Mechanized cut-to-length forest operations often rely on the use of brush mats created from harvesting debris (tree limbs, tops, and foliage) to reduce soil disturbances as a result of in-stand machine traffic. These brush mats, placed directly on the forest floor within machine operating trails, distribute loads of timber harvesting and extraction machinery to a greater area, thereby reducing peak pressures exerted to the ground and rutting for maintaining technical trafficability of operating trails. Forest biomass has also been promoted as a source of green and renewable energy, to reduce carbon emissions from energy production. However, to maintain sufficient quality of biomass for bioenergy operations (high heating value and low ash content), brush needs to be free of contaminants such as mineral soil. This constraint eliminates the possibility of the dual use of brush, first as a soil protective layer on machine operating trails and afterwards for bioenergy generation. Leaving machine operating trails uncovered will cause machine loads to be fully and directly applied to the soil, thus increasing the likelihood of severe soil disturbance, tree growth impediment and reducing trail trafficability. The main objective of this study was to quantify the effect of varying machine operating trail spacing and width on the amount of brush required for soil protection. This was achieved by creating five model forest stands (four mature and one immature), commonly found in New Brunswick, Canada, and using their characteristics as input in the Biomass Opportunity and Supply Model (BiOS) from FPInnovations. BiOS provided several key biomass related outputs allowing the determination of the amount of biomass available for soil protection, which was the main focus of this research. The simulation results showed that regardless of trail area tested, all four mature forest stands were able to support uniform distribution of 20 kg m−2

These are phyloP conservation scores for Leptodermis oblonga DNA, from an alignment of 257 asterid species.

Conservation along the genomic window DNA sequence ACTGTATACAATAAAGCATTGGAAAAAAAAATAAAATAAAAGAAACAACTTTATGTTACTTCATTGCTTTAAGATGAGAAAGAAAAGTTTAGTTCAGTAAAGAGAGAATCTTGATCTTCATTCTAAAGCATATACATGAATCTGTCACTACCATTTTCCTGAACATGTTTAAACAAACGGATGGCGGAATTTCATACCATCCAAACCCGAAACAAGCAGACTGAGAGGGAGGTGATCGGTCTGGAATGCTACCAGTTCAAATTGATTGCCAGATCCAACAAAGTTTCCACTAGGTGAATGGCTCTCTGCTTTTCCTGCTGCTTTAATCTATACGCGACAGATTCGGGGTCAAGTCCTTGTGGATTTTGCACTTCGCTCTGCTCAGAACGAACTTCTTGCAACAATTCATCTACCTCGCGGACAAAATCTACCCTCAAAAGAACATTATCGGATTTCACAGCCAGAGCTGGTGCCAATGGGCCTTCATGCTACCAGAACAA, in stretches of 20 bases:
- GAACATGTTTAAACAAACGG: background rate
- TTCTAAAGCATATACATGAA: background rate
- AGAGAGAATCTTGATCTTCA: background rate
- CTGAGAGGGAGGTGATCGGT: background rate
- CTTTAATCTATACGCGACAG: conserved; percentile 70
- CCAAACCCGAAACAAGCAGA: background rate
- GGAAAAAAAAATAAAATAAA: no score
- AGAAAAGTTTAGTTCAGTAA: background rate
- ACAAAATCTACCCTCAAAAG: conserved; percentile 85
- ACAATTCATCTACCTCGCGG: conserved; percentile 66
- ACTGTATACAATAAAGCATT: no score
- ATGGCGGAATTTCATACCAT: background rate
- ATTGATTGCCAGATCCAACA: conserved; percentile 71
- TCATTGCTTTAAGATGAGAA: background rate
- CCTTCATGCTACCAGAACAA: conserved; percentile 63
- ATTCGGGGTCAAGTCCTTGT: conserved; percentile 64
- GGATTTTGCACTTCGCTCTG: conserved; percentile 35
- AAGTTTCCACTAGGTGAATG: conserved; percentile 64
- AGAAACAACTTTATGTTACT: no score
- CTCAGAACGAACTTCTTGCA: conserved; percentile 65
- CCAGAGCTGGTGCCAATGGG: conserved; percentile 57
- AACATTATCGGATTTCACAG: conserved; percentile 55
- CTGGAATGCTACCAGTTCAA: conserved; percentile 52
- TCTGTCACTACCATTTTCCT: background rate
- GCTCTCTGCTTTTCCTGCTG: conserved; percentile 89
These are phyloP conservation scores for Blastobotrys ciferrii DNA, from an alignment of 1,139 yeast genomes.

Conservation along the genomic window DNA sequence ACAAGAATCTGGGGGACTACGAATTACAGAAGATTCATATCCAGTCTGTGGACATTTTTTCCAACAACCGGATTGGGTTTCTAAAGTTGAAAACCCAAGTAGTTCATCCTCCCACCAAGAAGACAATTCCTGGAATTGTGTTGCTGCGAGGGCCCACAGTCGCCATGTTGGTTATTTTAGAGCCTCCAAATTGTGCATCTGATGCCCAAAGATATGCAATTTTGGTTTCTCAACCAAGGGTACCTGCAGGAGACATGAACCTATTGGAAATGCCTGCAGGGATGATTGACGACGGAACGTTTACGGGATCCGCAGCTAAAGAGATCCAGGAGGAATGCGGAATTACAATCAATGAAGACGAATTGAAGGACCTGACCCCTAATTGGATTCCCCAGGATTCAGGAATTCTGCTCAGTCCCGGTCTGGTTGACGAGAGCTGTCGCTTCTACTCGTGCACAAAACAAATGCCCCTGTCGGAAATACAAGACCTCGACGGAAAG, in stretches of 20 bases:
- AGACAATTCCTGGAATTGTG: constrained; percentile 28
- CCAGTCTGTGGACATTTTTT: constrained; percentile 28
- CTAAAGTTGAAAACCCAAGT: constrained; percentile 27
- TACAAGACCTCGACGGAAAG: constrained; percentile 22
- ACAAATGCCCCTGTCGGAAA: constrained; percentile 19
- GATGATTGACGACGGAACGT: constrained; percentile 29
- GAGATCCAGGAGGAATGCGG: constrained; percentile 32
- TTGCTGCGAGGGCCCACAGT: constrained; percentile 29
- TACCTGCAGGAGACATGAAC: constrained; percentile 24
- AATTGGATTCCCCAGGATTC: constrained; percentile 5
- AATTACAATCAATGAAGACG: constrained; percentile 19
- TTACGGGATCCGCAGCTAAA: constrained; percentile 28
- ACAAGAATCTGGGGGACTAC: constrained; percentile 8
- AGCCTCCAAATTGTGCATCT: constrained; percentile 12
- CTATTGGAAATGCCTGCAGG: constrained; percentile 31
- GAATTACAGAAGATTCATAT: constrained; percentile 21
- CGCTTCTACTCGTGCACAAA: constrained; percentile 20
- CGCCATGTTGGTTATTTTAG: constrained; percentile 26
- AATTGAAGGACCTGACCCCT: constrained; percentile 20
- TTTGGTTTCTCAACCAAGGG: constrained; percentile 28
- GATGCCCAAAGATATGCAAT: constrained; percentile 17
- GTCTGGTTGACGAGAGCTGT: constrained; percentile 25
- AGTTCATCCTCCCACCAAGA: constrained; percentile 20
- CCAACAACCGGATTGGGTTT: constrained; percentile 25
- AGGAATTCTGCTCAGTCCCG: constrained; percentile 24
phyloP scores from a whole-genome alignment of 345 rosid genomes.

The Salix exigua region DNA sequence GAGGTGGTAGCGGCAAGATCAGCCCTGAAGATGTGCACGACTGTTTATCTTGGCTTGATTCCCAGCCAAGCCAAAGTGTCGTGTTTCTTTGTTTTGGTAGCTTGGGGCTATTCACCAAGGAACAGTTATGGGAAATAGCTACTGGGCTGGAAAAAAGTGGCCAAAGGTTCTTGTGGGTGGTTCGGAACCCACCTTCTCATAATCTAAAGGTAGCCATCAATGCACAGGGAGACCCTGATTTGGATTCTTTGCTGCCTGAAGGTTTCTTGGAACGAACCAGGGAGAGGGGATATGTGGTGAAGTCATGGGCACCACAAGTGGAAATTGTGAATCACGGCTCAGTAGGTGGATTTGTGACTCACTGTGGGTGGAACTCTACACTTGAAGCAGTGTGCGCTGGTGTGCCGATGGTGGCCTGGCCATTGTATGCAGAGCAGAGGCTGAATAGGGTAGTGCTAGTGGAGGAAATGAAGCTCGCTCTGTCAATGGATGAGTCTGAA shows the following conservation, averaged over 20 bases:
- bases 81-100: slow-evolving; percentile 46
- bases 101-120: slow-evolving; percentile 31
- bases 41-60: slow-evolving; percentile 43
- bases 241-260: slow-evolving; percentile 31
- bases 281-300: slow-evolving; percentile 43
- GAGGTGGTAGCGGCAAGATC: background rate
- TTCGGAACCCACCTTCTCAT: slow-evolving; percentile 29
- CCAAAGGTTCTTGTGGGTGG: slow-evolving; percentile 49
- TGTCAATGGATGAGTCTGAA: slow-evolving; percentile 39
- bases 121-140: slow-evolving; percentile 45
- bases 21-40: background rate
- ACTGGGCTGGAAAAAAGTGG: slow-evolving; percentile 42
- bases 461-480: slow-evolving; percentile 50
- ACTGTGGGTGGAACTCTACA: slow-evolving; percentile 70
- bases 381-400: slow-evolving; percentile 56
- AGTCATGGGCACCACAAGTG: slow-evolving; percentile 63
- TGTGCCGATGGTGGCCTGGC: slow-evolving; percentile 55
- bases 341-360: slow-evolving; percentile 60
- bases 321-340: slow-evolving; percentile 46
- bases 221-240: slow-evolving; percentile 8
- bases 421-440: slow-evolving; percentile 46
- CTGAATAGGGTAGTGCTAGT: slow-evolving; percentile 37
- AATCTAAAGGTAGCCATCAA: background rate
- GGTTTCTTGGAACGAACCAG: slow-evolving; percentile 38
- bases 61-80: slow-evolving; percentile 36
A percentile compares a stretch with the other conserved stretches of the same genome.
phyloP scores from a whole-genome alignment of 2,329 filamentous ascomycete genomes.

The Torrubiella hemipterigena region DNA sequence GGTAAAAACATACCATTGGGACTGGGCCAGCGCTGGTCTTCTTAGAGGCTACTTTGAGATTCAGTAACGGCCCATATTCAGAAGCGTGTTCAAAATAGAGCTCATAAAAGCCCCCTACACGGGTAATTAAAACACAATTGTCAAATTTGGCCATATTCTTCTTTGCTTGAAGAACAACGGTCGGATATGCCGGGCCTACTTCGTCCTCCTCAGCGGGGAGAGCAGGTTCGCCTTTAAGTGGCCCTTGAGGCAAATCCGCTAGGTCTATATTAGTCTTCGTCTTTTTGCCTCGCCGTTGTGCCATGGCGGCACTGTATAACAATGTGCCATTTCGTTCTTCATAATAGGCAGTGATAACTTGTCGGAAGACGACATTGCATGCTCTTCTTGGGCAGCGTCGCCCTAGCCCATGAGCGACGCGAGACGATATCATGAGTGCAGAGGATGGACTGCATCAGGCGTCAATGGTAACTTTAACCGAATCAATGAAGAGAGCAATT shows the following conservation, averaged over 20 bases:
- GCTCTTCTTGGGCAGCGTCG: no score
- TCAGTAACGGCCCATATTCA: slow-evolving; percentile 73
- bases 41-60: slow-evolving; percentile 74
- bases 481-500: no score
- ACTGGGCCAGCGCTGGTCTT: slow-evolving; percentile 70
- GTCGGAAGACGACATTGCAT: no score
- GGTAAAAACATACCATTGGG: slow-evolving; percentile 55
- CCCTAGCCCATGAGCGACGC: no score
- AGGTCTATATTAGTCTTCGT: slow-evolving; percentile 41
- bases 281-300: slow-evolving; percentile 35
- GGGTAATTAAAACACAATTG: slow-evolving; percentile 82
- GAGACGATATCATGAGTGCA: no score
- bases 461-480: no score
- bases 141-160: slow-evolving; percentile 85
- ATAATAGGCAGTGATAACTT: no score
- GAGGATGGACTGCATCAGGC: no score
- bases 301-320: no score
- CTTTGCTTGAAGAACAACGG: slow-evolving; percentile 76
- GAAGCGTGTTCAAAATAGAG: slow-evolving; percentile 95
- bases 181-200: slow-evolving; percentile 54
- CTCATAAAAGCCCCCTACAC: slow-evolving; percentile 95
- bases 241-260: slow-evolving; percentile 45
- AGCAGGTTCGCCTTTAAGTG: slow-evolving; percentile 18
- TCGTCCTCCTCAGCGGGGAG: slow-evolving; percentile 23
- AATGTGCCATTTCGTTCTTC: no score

brush mats (green mass) throughout their entire trail network during clear-cut operations but not during partial harvests. From the three factors assessed (brush amount, trail width, and trail spacing), trail width had the highest effect on the required brush amount for trail protection, which in turn has a direct impact on the amount of brush that could be used for bioenergy generation.
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